Why would Trump ask a president of a small, nearly forgotten country for an investigation of a rival in exchange for the release of funds already appropriated by a law he signed himself, knowing that everyone was watching? After all that, he expected Republicans to defend his boorish behavior, and they did. He must have known that he could not hide his “deal” from anyone.
He’s had affairs and with that kind of behavior, he knows how to hide when he really wants to hide. He was able to keep his activities private for a time. Yet he was found out. Just like this time with the “quid pro quo”, you know, the one that he didn’t really want. Right? I’m fairly confident that if Trump wanted to keep his request for an investigation of Hunter Biden a secret, he would have found a way to keep it low and out of sight.
Trump is bulletproof. He is quite possibly the most famous person in the world right now. I bet there are people in the third world with no running water, and nothing but a hole in the ground to use for a toilet and yet they’ve heard his name. I think that Trump is right up there is with Jesus, Elvis, and The Beatles when it comes to fame, but not talent. And there are many people who love him. I bet they’d vote for him this fall even if he was impeached again and eventually removed from office. He could be the biggest write-in in history.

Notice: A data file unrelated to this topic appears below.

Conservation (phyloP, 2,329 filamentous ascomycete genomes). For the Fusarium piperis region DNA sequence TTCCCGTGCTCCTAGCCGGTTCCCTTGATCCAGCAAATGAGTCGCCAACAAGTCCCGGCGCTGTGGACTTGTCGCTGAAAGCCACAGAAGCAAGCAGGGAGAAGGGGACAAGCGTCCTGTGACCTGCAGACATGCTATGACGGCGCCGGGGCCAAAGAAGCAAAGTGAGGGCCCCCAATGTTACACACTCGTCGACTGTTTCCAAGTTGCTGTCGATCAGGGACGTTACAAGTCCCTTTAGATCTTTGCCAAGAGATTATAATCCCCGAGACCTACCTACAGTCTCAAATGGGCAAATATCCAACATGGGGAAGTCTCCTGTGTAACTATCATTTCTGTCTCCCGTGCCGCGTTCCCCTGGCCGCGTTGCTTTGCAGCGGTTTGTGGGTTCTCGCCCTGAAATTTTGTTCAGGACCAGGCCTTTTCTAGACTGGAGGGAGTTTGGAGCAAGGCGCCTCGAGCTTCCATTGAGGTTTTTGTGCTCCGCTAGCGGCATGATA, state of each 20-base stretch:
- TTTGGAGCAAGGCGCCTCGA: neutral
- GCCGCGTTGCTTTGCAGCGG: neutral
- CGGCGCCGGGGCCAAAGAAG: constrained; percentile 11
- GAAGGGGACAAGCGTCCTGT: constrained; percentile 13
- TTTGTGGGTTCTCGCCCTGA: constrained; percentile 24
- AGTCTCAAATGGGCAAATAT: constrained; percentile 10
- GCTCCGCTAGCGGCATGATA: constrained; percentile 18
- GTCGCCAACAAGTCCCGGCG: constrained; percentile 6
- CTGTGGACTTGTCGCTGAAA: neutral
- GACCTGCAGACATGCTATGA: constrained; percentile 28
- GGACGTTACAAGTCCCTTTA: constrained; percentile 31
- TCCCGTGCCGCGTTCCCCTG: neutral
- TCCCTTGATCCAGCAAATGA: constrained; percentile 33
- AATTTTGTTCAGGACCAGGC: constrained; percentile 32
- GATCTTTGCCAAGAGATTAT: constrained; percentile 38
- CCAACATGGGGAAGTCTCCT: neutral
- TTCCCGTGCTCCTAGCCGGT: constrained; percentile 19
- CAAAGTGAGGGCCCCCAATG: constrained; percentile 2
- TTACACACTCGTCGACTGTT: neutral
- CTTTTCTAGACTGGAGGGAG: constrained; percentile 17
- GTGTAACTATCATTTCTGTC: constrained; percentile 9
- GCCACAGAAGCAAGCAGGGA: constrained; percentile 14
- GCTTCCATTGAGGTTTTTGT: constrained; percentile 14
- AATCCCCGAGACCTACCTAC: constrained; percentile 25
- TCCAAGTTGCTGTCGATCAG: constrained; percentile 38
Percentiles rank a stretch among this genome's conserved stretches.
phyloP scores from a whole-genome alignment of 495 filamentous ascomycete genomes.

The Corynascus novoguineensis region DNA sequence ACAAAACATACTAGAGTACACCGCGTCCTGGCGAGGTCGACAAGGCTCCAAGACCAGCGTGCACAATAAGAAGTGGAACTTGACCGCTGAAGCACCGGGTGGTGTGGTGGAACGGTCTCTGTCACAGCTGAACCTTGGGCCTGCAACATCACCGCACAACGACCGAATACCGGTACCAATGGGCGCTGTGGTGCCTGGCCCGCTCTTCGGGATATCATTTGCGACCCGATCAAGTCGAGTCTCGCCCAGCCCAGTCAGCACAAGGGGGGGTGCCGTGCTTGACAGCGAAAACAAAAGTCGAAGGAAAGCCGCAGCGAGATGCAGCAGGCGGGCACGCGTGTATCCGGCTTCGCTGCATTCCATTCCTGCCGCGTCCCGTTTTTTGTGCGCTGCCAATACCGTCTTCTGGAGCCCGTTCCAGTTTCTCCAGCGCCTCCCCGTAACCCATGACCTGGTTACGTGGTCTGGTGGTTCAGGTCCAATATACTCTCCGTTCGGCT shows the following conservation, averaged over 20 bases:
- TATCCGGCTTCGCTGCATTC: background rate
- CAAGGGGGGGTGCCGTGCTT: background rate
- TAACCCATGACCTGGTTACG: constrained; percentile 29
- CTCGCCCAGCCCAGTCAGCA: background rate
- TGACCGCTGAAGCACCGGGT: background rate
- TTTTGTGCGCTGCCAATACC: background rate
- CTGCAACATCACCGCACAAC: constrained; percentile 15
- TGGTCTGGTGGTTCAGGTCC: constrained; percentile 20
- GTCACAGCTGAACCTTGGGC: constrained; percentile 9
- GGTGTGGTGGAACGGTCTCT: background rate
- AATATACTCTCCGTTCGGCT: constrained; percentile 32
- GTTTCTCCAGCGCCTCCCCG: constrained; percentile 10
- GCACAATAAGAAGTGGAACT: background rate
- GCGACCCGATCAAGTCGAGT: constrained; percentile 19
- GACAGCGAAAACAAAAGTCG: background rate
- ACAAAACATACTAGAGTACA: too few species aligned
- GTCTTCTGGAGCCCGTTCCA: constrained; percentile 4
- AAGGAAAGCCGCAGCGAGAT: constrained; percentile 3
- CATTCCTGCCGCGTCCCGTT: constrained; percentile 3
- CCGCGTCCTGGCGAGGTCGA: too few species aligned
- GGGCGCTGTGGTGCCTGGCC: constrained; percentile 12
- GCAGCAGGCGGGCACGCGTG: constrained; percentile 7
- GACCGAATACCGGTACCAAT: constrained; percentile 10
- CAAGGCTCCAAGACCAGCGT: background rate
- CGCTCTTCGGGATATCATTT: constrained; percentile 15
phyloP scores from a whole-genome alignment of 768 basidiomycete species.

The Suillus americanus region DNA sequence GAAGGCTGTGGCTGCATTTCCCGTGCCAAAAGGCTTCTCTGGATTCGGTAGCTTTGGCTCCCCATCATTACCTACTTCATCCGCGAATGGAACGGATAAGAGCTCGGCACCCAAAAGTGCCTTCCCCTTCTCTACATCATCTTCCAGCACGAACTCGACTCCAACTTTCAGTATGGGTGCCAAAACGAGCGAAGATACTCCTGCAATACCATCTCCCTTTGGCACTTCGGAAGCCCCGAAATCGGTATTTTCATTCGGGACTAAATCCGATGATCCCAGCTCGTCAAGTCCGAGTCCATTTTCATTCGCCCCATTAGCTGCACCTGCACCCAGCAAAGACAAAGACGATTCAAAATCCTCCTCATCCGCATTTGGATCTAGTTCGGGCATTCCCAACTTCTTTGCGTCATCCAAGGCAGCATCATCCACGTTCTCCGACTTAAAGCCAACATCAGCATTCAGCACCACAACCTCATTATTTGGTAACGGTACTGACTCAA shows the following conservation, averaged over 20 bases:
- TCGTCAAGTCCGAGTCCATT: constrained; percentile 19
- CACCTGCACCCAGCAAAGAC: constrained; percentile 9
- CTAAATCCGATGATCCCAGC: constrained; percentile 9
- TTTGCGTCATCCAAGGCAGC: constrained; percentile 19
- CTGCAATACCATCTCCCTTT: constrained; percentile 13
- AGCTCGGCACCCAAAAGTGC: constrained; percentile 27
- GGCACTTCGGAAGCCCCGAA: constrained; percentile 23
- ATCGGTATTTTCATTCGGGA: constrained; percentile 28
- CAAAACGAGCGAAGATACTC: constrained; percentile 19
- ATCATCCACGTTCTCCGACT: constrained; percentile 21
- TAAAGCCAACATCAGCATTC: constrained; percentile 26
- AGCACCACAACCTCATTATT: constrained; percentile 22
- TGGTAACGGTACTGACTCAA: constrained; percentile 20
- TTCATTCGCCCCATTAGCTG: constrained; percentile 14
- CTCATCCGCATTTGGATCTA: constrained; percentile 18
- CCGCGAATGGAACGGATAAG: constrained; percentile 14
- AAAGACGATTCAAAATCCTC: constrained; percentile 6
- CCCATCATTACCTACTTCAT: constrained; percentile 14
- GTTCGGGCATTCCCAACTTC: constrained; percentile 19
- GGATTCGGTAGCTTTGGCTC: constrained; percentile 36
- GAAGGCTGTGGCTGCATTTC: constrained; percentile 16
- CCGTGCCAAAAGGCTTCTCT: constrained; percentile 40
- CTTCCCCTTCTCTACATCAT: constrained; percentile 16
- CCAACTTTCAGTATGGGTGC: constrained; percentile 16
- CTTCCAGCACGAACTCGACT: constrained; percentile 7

But there is something else going on. Republicans are having trouble justifying Trump’s behavior. Even Senator Mike Lee from Utah was fuming about the way Trump’s staff handled the briefing of lawmakers after Iranian military strongman General Soleimani was assassinated. But in their minds, that assassination is not impeachable, either. Not really a war, not really a crime. Just business as usual.
After Bill Clinton was impeached in the House but acquitted in the Senate, the country continued its lurch to the right, but with greater acceleration. Clinton could no longer pursue any major legislative priorities. His influence and that of the Democratic Party fell to the horizon, replaced by Republican influence.